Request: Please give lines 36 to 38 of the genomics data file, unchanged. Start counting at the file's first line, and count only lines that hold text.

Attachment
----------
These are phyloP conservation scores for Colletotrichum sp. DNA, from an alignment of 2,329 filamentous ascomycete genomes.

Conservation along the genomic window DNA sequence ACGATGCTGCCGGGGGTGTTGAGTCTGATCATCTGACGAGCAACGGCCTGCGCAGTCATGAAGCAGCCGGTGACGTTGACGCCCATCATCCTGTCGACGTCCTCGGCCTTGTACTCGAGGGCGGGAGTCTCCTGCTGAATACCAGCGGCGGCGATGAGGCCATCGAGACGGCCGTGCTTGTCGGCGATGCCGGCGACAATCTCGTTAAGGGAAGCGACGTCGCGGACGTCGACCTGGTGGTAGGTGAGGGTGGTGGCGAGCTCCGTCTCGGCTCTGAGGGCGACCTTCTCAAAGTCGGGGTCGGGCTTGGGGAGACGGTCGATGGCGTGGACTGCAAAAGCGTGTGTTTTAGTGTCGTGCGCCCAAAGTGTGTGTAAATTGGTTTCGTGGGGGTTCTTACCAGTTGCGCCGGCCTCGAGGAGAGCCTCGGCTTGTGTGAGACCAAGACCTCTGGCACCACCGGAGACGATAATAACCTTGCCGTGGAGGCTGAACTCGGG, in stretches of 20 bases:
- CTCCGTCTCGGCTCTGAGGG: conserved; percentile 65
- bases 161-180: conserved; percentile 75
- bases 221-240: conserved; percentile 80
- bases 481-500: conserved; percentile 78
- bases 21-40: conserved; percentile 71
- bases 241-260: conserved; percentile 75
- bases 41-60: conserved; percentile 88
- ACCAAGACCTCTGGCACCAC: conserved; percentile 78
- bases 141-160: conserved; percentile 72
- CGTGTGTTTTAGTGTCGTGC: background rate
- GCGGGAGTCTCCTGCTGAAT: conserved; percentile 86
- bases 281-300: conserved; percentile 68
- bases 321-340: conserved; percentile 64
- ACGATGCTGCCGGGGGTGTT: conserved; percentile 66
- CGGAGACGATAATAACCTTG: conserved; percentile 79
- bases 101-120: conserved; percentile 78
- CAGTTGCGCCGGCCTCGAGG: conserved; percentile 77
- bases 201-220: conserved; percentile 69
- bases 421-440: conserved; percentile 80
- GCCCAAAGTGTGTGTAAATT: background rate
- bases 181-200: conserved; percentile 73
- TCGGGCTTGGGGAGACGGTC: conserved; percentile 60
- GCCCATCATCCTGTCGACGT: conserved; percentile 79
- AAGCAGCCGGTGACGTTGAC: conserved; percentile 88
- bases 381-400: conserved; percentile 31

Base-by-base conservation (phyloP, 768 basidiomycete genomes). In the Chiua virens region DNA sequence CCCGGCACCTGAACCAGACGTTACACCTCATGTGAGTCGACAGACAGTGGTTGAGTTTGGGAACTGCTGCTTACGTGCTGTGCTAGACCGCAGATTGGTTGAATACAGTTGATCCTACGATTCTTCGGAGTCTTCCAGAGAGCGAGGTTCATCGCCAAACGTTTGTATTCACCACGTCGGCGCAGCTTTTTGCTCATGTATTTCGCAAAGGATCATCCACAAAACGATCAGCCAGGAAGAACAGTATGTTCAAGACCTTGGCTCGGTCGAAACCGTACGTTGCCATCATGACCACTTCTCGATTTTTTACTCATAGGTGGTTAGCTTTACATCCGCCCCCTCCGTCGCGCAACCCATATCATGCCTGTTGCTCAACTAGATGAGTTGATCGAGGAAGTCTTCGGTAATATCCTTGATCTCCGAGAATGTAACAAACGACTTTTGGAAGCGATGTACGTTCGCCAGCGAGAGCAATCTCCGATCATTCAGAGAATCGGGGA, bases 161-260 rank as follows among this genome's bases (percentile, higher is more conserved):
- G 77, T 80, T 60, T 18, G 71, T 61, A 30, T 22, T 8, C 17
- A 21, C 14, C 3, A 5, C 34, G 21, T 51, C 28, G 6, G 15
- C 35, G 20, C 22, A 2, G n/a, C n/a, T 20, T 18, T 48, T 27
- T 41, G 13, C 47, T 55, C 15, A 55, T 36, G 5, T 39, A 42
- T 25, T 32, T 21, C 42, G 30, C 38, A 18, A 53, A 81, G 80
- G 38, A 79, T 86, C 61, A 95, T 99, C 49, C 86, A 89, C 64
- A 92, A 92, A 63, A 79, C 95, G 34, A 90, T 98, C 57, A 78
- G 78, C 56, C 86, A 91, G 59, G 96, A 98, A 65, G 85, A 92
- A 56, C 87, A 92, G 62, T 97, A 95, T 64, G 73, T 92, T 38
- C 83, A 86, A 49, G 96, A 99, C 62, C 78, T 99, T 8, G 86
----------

- G 78, C 56, C 86, A 91, G 59, G 96, A 98, A 65, G 85, A 92
- A 56, C 87, A 92, G 62, T 97, A 95, T 64, G 73, T 92, T 38
- C 83, A 86, A 49, G 96, A 99, C 62, C 78, T 99, T 8, G 86